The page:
Sentence Examples with the word A few days later

He came back to find his father ailing, and in February 1831 he left Cambridge for Somersby, where a few days later Dr George Tennyson died.

At once the r1-inch howitzers, assisted by telephone from 203-Metre, opened upon the Russian ships; a few days later these were wholly hors de combat, and at the capitulation only a few destroyers were in a condition to escape.

To make the restoration more complete, a great assembly at Diedenhofen declared the deposition of Louis to have been contrary to law, and a few days later he was publicly restored in the cathedral of Metz.

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Thereupon Washington, fearing that war might result, appointed Jay minister extraordinary to Great Britain to negotiate a new treaty, and the Senate confirmed the appointment by a vote of 18 to 8, although the non-intercourse resolution which came from the house a few days later was defeated in the senate only by the casting vote of Vice-President John Adams. Jay landed a Falmouth in June 1794, signed a treaty with Lord Grenville on the 19th of November, and disembarked again at New York on the 28th of May 1795.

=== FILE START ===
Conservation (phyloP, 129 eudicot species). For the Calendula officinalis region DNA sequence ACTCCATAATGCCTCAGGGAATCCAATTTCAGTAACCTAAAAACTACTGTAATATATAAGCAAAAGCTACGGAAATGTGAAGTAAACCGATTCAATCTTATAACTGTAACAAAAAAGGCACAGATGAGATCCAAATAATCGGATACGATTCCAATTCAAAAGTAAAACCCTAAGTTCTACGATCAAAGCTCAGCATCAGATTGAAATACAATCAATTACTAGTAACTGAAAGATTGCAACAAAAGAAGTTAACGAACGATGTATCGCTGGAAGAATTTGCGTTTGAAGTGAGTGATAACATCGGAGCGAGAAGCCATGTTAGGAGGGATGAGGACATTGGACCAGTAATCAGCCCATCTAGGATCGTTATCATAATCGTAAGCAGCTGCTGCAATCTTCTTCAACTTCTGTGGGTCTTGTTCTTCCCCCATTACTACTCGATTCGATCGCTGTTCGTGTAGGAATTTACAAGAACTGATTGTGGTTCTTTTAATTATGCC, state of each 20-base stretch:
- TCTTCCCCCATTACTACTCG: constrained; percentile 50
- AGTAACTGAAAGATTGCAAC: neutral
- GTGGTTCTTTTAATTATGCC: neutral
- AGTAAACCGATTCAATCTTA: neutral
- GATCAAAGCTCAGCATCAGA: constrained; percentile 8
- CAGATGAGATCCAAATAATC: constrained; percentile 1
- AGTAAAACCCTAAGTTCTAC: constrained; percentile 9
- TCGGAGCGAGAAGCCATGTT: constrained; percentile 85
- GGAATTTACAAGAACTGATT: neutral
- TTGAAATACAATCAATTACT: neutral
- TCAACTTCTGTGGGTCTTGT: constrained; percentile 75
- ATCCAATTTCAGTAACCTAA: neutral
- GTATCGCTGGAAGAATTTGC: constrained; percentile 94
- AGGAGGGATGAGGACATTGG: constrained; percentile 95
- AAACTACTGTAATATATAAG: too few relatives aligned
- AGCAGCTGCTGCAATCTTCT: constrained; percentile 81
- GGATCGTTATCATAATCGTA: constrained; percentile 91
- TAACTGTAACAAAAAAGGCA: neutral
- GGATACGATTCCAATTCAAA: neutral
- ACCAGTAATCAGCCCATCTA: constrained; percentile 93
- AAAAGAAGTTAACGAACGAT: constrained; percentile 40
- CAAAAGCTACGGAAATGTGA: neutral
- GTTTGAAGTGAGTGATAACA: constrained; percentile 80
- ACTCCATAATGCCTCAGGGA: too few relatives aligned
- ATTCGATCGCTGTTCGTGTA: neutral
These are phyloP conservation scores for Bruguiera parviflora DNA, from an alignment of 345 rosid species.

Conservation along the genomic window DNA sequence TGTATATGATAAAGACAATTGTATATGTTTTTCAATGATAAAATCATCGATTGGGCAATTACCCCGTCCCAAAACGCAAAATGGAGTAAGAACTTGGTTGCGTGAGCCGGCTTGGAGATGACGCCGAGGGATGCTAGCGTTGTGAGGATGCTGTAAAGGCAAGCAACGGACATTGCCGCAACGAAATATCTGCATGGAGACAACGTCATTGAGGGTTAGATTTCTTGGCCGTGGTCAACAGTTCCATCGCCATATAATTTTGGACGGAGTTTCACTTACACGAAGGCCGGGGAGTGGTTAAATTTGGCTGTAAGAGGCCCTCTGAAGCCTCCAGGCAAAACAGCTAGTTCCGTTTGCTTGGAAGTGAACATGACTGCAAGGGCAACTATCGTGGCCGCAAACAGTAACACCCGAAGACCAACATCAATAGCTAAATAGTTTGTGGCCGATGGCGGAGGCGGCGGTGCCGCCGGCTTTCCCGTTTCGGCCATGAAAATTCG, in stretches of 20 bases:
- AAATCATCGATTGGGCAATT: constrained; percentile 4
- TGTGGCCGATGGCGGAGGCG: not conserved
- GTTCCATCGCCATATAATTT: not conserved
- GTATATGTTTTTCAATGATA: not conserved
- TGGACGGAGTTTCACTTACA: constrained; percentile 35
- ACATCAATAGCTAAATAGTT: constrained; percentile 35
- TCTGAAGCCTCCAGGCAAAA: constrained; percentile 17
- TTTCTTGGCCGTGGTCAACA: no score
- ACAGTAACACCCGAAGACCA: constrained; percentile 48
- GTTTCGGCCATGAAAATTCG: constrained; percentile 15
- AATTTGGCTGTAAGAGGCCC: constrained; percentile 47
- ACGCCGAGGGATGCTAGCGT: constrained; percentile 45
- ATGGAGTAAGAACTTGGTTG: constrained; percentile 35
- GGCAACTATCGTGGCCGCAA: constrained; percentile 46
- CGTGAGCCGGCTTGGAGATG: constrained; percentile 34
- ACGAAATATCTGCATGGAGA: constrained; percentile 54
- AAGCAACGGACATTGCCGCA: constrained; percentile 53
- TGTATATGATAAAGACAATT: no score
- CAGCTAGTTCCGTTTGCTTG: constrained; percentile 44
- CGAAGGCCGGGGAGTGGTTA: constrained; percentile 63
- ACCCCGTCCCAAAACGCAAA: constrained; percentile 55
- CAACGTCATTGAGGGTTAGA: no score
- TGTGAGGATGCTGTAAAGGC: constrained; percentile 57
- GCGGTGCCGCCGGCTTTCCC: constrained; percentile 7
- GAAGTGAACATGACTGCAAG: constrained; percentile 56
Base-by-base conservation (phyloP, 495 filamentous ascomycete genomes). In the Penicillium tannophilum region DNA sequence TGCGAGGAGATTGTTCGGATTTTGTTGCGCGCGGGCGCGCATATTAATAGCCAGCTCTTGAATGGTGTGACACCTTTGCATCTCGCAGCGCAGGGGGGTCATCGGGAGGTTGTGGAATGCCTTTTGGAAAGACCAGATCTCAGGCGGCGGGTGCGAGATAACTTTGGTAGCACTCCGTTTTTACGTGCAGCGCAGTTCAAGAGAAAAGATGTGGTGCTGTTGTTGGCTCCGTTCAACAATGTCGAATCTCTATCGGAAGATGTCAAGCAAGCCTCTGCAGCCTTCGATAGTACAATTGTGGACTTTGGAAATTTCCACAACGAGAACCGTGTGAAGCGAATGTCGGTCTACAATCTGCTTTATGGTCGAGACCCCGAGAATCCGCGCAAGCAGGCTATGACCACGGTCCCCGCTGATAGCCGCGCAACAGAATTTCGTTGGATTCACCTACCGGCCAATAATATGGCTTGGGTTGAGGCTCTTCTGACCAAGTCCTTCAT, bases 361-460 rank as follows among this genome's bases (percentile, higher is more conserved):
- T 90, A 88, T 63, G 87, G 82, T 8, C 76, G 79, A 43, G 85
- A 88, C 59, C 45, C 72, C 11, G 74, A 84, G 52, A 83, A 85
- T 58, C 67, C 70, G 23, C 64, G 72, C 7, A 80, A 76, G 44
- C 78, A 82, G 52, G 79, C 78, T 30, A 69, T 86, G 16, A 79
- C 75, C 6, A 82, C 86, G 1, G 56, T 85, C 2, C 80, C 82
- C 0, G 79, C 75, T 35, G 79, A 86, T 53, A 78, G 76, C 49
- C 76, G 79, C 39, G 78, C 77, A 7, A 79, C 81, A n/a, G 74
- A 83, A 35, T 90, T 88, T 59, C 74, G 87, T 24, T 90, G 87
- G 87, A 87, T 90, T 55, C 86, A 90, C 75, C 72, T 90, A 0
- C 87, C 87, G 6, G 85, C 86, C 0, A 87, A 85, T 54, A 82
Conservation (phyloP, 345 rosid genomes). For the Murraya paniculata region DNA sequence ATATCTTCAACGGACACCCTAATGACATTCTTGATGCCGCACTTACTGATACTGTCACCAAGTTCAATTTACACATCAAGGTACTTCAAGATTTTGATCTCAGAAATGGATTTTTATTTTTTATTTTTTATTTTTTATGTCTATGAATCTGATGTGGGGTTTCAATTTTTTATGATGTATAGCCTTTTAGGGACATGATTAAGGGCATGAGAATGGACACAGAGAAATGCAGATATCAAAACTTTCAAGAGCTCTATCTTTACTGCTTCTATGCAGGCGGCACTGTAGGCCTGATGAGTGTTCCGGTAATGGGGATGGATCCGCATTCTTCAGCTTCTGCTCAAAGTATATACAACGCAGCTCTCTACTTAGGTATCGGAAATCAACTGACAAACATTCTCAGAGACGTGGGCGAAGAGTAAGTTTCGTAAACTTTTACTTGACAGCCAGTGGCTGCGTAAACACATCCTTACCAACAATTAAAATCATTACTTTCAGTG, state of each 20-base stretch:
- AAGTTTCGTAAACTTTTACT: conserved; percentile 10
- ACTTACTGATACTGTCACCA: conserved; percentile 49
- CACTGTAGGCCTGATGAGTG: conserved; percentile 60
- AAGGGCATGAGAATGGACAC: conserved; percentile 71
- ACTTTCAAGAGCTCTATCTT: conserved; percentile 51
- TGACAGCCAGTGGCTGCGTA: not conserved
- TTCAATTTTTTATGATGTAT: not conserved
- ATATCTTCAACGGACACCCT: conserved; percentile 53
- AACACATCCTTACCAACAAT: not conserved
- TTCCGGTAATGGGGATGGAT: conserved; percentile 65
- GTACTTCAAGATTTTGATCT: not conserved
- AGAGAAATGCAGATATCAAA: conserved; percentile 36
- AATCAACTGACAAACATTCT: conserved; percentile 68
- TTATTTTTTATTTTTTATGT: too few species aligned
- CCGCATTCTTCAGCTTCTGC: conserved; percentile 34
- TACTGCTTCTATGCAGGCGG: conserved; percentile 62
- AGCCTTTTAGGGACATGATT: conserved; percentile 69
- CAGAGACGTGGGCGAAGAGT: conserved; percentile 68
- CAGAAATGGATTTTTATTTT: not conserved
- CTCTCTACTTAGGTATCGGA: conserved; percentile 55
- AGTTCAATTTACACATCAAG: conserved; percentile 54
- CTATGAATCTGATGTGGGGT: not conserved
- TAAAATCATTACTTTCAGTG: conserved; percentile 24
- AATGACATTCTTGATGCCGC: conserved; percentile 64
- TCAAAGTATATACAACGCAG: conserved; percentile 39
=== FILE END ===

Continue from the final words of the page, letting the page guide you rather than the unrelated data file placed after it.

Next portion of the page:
Garfield at Prestonburg, and a few days later General G.

Boris made up his mind to avoid meeting Natasha, but despite that resolution he called again a few days later and began calling often and spending whole days at the Rostovs'.

On 28th April she arrived home, and a few days later the prince of Wales's second son, George, duke of York (see George V.), who by his brother's death had been left in the direct line of succession to the throne, was betrothed to the Princess May, the marriage being celebrated on 6th July in the Chapel Royal of St James's Palace.

The route lay by Jibla, passing the foot of the lofty Jebel Sorak, where, in spite of illness, Forskal, the botanist of the party, was able to make a last excursion; a few days later he died at Yarim.

The Greek government now despatched an ironclad and a cruiser to Canea, which were followed a few days later by a torpedo flotilla commanded by Prince George.

When hostilities became inevitable, acting in conjunction with Captain (later General) Nathaniel Lyon, he suddenly transferred the arms in the Federal arsenal at St Louis to Alton, Illinois, and a few days later (May ro, 1861) surrounded and captured a force of state guards which had been stationed at Camp Jackson in the suburbs of St Louis with the intention of seizing the arsenal.